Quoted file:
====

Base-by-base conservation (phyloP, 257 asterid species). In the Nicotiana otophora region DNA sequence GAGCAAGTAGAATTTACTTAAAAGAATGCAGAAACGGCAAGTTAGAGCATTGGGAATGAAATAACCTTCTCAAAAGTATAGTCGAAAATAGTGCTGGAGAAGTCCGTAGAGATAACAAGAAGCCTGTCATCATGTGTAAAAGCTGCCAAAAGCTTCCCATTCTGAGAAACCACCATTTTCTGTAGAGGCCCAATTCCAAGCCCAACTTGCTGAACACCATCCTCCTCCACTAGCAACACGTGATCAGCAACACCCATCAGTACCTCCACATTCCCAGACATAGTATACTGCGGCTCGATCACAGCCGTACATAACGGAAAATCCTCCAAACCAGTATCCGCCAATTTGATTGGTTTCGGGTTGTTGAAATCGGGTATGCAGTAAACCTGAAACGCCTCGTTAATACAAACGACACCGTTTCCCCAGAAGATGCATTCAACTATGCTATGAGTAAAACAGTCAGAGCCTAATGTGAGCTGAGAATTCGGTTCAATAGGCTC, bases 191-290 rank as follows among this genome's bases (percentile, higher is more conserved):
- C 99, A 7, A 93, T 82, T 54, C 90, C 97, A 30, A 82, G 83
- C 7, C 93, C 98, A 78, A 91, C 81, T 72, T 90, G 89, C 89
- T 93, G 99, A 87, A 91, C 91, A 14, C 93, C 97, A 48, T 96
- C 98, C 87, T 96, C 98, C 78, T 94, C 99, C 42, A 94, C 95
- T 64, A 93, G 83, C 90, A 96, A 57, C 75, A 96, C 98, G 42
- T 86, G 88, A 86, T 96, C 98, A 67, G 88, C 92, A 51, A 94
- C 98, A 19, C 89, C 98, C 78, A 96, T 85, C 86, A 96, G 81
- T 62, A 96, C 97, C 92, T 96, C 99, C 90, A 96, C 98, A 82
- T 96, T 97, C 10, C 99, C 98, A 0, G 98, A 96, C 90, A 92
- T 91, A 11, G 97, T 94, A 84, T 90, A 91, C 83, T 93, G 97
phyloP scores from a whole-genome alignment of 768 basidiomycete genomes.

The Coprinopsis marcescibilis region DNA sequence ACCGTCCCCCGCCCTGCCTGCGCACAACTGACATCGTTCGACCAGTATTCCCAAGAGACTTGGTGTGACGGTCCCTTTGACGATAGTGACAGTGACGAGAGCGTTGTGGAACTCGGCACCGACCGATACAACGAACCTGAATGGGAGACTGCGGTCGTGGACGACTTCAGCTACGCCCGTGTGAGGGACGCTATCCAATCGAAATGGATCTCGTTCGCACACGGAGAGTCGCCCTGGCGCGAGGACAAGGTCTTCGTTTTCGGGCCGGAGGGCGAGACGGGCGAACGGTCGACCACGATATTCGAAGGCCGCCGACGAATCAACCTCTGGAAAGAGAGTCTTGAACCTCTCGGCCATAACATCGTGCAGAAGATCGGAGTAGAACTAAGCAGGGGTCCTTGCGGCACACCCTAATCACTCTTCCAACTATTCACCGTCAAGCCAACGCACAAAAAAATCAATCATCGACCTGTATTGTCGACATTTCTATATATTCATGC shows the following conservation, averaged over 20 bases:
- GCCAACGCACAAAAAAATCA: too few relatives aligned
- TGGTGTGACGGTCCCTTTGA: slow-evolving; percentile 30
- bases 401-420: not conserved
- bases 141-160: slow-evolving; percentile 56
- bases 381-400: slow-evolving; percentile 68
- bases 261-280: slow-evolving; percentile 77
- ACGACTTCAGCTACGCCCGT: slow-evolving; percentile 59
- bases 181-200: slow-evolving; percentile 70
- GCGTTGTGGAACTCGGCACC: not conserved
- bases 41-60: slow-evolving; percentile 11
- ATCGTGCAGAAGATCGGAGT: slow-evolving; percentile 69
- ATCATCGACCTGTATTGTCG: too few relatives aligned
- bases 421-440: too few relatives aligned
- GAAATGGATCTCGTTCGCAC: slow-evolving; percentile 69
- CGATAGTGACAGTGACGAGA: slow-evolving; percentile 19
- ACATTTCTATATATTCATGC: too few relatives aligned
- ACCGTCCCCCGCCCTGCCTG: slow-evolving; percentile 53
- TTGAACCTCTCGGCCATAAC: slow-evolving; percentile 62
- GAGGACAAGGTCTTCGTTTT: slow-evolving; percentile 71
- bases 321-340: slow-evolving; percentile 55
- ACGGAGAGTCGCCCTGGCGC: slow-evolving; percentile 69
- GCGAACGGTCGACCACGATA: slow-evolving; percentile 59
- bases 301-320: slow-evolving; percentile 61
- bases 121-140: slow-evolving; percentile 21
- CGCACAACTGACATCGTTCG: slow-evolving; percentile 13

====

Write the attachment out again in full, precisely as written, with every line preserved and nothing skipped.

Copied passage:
Base-by-base conservation (phyloP, 257 asterid species). In the Nicotiana otophora region DNA sequence GAGCAAGTAGAATTTACTTAAAAGAATGCAGAAACGGCAAGTTAGAGCATTGGGAATGAAATAACCTTCTCAAAAGTATAGTCGAAAATAGTGCTGGAGAAGTCCGTAGAGATAACAAGAAGCCTGTCATCATGTGTAAAAGCTGCCAAAAGCTTCCCATTCTGAGAAACCACCATTTTCTGTAGAGGCCCAATTCCAAGCCCAACTTGCTGAACACCATCCTCCTCCACTAGCAACACGTGATCAGCAACACCCATCAGTACCTCCACATTCCCAGACATAGTATACTGCGGCTCGATCACAGCCGTACATAACGGAAAATCCTCCAAACCAGTATCCGCCAATTTGATTGGTTTCGGGTTGTTGAAATCGGGTATGCAGTAAACCTGAAACGCCTCGTTAATACAAACGACACCGTTTCCCCAGAAGATGCATTCAACTATGCTATGAGTAAAACAGTCAGAGCCTAATGTGAGCTGAGAATTCGGTTCAATAGGCTC, bases 191-290 rank as follows among this genome's bases (percentile, higher is more conserved):
- C 99, A 7, A 93, T 82, T 54, C 90, C 97, A 30, A 82, G 83
- C 7, C 93, C 98, A 78, A 91, C 81, T 72, T 90, G 89, C 89
- T 93, G 99, A 87, A 91, C 91, A 14, C 93, C 97, A 48, T 96
- C 98, C 87, T 96, C 98, C 78, T 94, C 99, C 42, A 94, C 95
- T 64, A 93, G 83, C 90, A 96, A 57, C 75, A 96, C 98, G 42
- T 86, G 88, A 86, T 96, C 98, A 67, G 88, C 92, A 51, A 94
- C 98, A 19, C 89, C 98, C 78, A 96, T 85, C 86, A 96, G 81
- T 62, A 96, C 97, C 92, T 96, C 99, C 90, A 96, C 98, A 82
- T 96, T 97, C 10, C 99, C 98, A 0, G 98, A 96, C 90, A 92
- T 91, A 11, G 97, T 94, A 84, T 90, A 91, C 83, T 93, G 97
phyloP scores from a whole-genome alignment of 768 basidiomycete genomes.

The Coprinopsis marcescibilis region DNA sequence ACCGTCCCCCGCCCTGCCTGCGCACAACTGACATCGTTCGACCAGTATTCCCAAGAGACTTGGTGTGACGGTCCCTTTGACGATAGTGACAGTGACGAGAGCGTTGTGGAACTCGGCACCGACCGATACAACGAACCTGAATGGGAGACTGCGGTCGTGGACGACTTCAGCTACGCCCGTGTGAGGGACGCTATCCAATCGAAATGGATCTCGTTCGCACACGGAGAGTCGCCCTGGCGCGAGGACAAGGTCTTCGTTTTCGGGCCGGAGGGCGAGACGGGCGAACGGTCGACCACGATATTCGAAGGCCGCCGACGAATCAACCTCTGGAAAGAGAGTCTTGAACCTCTCGGCCATAACATCGTGCAGAAGATCGGAGTAGAACTAAGCAGGGGTCCTTGCGGCACACCCTAATCACTCTTCCAACTATTCACCGTCAAGCCAACGCACAAAAAAATCAATCATCGACCTGTATTGTCGACATTTCTATATATTCATGC shows the following conservation, averaged over 20 bases:
- GCCAACGCACAAAAAAATCA: too few relatives aligned
- TGGTGTGACGGTCCCTTTGA: slow-evolving; percentile 30
- bases 401-420: not conserved
- bases 141-160: slow-evolving; percentile 56
- bases 381-400: slow-evolving; percentile 68
- bases 261-280: slow-evolving; percentile 77
- ACGACTTCAGCTACGCCCGT: slow-evolving; percentile 59
- bases 181-200: slow-evolving; percentile 70
- GCGTTGTGGAACTCGGCACC: not conserved
- bases 41-60: slow-evolving; percentile 11
- ATCGTGCAGAAGATCGGAGT: slow-evolving; percentile 69
- ATCATCGACCTGTATTGTCG: too few relatives aligned
- bases 421-440: too few relatives aligned
- GAAATGGATCTCGTTCGCAC: slow-evolving; percentile 69
- CGATAGTGACAGTGACGAGA: slow-evolving; percentile 19
- ACATTTCTATATATTCATGC: too few relatives aligned
- ACCGTCCCCCGCCCTGCCTG: slow-evolving; percentile 53
- TTGAACCTCTCGGCCATAAC: slow-evolving; percentile 62
- GAGGACAAGGTCTTCGTTTT: slow-evolving; percentile 71
- bases 321-340: slow-evolving; percentile 55
- ACGGAGAGTCGCCCTGGCGC: slow-evolving; percentile 69
- GCGAACGGTCGACCACGATA: slow-evolving; percentile 59
- bases 301-320: slow-evolving; percentile 61
- bases 121-140: slow-evolving; percentile 21
- CGCACAACTGACATCGTTCG: slow-evolving; percentile 13